Help!! Hacker attack on a Mac?!! Very Important and Very Concerned!

Discussion in 'Mac Apps and Mac App Store' started by klex, Feb 12, 2008.

  1. klex macrumors regular

    Joined:
    Jun 28, 2007
    #1
    I was reading an article about how hackers can gain access to your mac when using MSN Messenger. Seeing as I lent my computer to a friend the past week, I knowing that he uses MSN to talk to random people (don't ask me why), am I now vulnerable? Is there any way to check?

    Thanks!!!
     
  2. JNB macrumors 604

    JNB

    Joined:
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    In a Hell predominately of my own making
    #2
    What article? Link or reference, please. The only thing I could find was from 2006. In other words, relax. Besides, why not use iChat or Adium? Or, did your friend install it? Which brings up point #2 -- don't loan out your Mac (or any other highly personal machine) to a "friend". Obviously, they can't be trusted.
     
  3. klex thread starter macrumors regular

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    Jun 28, 2007
    #3
    here's the link:
    http://www.securityfocus.com/infocus/1657

    Yeah, I know it was stupid to lend it to him, but he is a good friend and wanted to try out a mac before getting one himself.

    So I don't have to worry?
     
  4. ebel3003 macrumors 6502a

    ebel3003

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    #4
    Two things:

    #1) This article is from 2003. Vulnerabilities are discovered and patched all the time. There's a good chance this has already been fixed.

    #2) These exploits pertain to Windows and won't affect the Mac platform.

    That's not to say you shouldn't be careful, but it's worth nil to worry over this.
     
  5. klex thread starter macrumors regular

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    Jun 28, 2007
    #5
    is there any way to check for any vulnerabilities just in case?
     
  6. JNB macrumors 604

    JNB

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    #6
    ^^^

    Yeah, that is old. Five. Years. Old.

    Have a beer, relax, slap your friend around a bit. This is a total non-issue.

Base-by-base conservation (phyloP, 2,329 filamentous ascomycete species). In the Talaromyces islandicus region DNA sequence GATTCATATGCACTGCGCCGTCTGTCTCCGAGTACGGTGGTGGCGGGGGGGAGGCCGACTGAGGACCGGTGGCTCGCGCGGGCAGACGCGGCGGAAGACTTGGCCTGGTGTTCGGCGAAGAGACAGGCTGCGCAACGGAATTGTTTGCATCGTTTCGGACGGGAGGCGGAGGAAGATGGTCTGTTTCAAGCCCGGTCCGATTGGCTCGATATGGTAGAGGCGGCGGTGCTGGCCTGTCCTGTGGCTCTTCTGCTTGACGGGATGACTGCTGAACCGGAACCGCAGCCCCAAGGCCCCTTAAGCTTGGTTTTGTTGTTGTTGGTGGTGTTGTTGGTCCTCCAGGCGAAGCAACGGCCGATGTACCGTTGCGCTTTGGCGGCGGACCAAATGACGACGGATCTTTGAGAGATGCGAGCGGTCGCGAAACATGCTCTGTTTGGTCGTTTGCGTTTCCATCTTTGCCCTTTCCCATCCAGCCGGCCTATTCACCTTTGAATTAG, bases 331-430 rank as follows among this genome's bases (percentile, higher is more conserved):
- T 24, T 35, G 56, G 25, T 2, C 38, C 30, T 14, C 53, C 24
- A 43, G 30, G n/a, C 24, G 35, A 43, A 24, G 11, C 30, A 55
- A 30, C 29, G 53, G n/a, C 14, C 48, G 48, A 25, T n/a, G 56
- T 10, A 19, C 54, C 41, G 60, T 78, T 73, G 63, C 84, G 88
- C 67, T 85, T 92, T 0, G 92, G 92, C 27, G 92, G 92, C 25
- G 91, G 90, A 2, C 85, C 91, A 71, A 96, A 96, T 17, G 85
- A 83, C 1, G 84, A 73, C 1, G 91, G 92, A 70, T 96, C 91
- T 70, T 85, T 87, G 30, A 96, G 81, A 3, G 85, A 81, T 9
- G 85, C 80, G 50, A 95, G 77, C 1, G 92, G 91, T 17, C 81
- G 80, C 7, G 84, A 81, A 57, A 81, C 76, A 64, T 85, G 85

7. ebel3003 macrumors 6502a

    ebel3003

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    #7
    You're welcome to scour the internet as long as you would like for vulnerabilities, but there are so few documented exploits, it's moot to even take the time.
     
  8. klex thread starter macrumors regular

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    Jun 28, 2007
    #8
    I was thinking more in the lines of scanning my harddrive for anything suspicious. Is that possible?
     
  9. ebel3003 macrumors 6502a

    ebel3003

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    #9
    There's a few anti-virus applications around for the Mac, like Virex. Again though, for now there's no reason to bother. Take it from someone who's been on the Mac for years, there's no reason you should be worrying.

    When the time comes to be an ultra-cautious user, if it ever comes, you'll know. People make the hugest deals over the littlest, stupidest, and downright ridiculous trojans and exploits. The last "major exploit" for the Mac, I believe, was a trojan required you to click through an installer to actually be infected.
     
  10. ezekielrage_99 macrumors 68040

    ezekielrage_99

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    Oct 12, 2005
    #10
    I was worried about this... about 5 years ago LOL
     
  11. klex thread starter macrumors regular

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    Jun 28, 2007
    #11
    As always, people on this forum have proved invaluable. I really do appreciate everyone's help and assistance. For good measures, I took the liberty of deleting Messenger, and trust me, it will never be allowed onto to my baby as long as she is mine.
     
  12. motulist macrumors 601

    motulist

    Joined:
    Dec 2, 2003
    #12
    Do NOT start using anti-virus software. Anti-virus software has the real potential to CAUSE problems on your computer. Right now there are NO viruses for OS X. As of today, the only vulnerabilities in the wild for OS X are trojans, which means they are mal-ware that tries to trick you into installing them, but which otherwise have no way to infect your system. In other words, the only virus protection you need at the moment is common sense. Do not install anything from untrustworthy sources. That's all you need to do to stay almost completely safe at the moment.
     
  13. Hankster macrumors 68020

    Hankster

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    Jan 30, 2008
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    Washington DC
    #13
    Wow, relax.

    The program isn't the focus of the attack, it's the OS. And since Apple does not use Windows you're fine. Calm down.
     
  14. boast macrumors 65816

    boast

    Joined:
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    Location:
    Phoenix
    #14
    umm... check for any suspicious ports open? (sudo ipfw list)

    look for suspicious connections? (netstat -na)

    don't know what you want to check... :confused:
     
  15. klex thread starter macrumors regular

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    Jun 28, 2007
    #15
    How do I do that?
     

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